No one ever eats the fruit in these pictures. But make no mistake about it. The fruit has been eaten and shared in secret. Fruit has been both stolen and freely given, fruit has been slipped between sleeping lips like poison, like the poison apple that brings sleep -- the sleep that suspends one in pre-adolescent innocence, the sleep can be dispelled only by a true love's kiss.
Neither of us were quite up to that.
The most shocking drawings have no thick overlay of Freud, and no stench of the self (as a group of personal essayists once memorably entitled a panel discussion they held at a local bookstore.) There is, simply, Christ. I can't for the life of me recapture any of what led me to draw Christ. Truly, there was nothing in my Chicago misadventure -- sordid and comic as it was -- that evoked the Passion. It must have been the thing-in-itself that drew me to it, this scandalously particular event that, at the time, I had so much trouble fathoming. I remember poring over the Bible in high school, trying to get the eschatology straight. Never mind the Resurrection, which was baffling but relatively straightforward, what was this Second Coming thing ? I remember fretting over bodies in graves, bodies coming out of graves, Christ going up, Christ coming down again, all very literal, geometric and maddeningly confusing.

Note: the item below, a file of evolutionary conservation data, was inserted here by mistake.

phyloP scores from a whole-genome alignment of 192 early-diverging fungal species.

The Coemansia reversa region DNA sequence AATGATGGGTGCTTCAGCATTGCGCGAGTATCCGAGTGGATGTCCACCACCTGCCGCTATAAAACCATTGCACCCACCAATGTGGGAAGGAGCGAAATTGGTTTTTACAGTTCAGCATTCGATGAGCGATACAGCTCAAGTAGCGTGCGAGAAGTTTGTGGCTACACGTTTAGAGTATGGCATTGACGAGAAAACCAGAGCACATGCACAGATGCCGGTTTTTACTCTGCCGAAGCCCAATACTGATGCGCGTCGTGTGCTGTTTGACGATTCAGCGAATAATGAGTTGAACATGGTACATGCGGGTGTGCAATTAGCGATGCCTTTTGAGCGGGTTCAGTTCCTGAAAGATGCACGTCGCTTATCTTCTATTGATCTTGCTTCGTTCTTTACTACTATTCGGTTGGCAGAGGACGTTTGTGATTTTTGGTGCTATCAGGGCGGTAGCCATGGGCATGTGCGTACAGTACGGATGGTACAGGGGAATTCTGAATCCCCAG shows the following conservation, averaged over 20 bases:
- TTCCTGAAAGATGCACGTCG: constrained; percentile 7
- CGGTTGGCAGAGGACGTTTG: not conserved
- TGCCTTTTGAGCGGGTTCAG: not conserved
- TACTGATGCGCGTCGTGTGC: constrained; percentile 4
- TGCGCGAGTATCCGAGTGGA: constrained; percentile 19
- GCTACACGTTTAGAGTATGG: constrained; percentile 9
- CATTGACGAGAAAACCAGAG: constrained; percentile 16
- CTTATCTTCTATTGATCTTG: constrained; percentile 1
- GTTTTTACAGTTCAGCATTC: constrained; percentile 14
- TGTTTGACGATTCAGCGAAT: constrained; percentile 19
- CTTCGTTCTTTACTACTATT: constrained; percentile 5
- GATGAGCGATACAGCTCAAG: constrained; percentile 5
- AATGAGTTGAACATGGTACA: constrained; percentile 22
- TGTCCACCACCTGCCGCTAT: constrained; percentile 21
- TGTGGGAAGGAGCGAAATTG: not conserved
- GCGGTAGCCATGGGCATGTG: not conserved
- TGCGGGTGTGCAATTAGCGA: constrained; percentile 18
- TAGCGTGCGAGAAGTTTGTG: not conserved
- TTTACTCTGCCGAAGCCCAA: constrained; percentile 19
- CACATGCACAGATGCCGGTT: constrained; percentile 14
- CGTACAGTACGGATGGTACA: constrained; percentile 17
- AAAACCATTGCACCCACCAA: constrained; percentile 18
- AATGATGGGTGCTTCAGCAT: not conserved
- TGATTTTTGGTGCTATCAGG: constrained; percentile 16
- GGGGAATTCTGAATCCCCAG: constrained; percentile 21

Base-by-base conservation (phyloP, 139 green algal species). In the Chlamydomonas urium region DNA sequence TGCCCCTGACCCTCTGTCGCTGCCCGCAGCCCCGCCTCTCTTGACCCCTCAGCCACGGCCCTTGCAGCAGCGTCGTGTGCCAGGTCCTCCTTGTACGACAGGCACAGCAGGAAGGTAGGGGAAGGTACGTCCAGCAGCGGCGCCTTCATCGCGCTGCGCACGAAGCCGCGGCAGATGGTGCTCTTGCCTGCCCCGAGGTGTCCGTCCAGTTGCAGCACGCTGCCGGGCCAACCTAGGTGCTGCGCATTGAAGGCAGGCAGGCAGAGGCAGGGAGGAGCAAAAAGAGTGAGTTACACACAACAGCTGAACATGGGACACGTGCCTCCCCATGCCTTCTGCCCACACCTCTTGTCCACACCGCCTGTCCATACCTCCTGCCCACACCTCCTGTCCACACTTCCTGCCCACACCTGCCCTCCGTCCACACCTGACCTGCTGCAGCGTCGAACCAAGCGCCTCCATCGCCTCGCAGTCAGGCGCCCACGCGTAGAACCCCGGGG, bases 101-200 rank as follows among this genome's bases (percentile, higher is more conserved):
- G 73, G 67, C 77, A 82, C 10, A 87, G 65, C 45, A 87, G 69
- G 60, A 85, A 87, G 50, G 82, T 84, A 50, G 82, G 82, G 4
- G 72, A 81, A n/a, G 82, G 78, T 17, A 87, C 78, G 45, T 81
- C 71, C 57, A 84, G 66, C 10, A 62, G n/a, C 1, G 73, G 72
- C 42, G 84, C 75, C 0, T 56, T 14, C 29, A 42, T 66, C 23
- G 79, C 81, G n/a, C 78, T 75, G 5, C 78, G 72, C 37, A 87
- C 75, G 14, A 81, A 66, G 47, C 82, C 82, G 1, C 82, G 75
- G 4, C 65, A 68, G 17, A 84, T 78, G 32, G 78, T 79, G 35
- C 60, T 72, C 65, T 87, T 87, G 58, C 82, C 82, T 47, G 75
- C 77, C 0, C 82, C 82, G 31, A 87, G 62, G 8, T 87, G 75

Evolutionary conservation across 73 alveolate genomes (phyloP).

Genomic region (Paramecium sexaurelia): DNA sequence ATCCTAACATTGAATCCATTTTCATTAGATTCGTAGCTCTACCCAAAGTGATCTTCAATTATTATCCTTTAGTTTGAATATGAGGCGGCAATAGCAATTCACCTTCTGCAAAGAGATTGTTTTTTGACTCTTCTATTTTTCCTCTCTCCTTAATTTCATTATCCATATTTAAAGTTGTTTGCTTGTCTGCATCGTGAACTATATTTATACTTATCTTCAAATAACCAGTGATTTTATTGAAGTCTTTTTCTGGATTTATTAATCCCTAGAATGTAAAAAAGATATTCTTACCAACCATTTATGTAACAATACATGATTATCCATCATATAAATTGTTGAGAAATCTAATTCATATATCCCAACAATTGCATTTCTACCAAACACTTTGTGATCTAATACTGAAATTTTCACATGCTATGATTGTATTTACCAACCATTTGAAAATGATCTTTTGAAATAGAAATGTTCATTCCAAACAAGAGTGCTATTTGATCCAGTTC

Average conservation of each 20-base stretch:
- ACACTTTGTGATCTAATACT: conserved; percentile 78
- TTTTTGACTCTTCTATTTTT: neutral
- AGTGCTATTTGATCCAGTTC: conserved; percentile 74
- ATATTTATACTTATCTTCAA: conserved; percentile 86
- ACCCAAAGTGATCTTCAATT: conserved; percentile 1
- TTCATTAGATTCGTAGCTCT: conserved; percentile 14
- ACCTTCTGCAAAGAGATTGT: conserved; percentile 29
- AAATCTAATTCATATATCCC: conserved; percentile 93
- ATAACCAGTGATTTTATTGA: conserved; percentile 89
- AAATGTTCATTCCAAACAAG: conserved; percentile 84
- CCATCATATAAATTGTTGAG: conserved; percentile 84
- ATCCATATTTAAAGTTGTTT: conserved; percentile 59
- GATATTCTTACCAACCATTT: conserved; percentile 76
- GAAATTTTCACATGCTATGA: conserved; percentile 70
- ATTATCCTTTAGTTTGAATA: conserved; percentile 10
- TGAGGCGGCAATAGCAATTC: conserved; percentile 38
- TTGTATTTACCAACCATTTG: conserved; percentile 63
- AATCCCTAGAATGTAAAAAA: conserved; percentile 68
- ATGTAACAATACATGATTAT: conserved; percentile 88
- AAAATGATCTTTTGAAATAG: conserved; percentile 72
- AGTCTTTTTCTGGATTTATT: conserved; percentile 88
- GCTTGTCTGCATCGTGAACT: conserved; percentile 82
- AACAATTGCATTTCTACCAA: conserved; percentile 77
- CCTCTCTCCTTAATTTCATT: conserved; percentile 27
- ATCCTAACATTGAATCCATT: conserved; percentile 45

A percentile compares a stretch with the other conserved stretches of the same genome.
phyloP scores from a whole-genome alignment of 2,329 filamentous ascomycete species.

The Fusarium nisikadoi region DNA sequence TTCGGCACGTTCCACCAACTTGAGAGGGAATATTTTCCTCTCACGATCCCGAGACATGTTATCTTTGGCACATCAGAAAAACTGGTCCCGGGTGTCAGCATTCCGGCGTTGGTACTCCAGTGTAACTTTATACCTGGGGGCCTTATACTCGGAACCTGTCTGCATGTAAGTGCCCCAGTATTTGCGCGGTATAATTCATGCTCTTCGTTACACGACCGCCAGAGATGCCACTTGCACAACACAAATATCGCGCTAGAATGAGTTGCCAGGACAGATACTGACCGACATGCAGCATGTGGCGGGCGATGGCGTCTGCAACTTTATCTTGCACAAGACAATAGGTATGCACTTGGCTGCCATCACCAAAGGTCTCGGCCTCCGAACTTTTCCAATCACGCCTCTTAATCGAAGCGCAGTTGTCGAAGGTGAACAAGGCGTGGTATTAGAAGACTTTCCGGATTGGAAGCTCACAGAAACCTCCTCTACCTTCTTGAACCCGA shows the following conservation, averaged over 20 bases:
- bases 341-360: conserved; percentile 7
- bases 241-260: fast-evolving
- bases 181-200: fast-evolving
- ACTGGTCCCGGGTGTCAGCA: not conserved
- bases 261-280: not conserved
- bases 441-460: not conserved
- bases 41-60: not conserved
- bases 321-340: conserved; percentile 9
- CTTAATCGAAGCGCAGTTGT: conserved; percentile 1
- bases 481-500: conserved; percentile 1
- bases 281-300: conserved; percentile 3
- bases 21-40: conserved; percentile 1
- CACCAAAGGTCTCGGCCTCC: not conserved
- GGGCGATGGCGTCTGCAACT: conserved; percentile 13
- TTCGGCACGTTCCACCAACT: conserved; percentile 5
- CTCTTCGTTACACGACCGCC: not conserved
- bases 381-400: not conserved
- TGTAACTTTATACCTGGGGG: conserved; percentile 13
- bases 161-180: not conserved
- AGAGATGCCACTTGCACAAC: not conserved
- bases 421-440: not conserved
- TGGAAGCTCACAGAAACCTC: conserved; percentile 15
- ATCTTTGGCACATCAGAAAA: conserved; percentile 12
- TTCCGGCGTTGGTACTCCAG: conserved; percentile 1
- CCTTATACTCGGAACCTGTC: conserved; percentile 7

In my drawing, Christ, looking tired and vaguely peevish, hangs from the cross without nails. A half-moon shines in the darkened sky; the branch of an oak tree enters the drawing from the right. In the distance lies a city in the desert. A blue clad woman -- Mary ? -- looks on in distress; a soldier with a crimson cock's-comb on his helmet gazes quasi-erotically at Christ's feet.
In the next drawing the sun has returned; Christ's eyes uproll, probably in death. Again, there are no wounds. The sky is a fine. Marian blue and the ground is green
Finally, there is a Pieta: five women hold a long, lifeless orange body. Behind them, sunflowers reach heavenward. If I could not fathom eschatology, I could still imagine a mother's love, a mother's helpless grief.
And, apparantly, a father's harshness: in the next drawing, Abraham leads Isaac into the mountains. The story horrified me then and it horrifies me today. Was there some resonance with my own family constellation in these images ? A powerful, father, a distant, passive mother: these were certainly themes in my own psychoanalysis,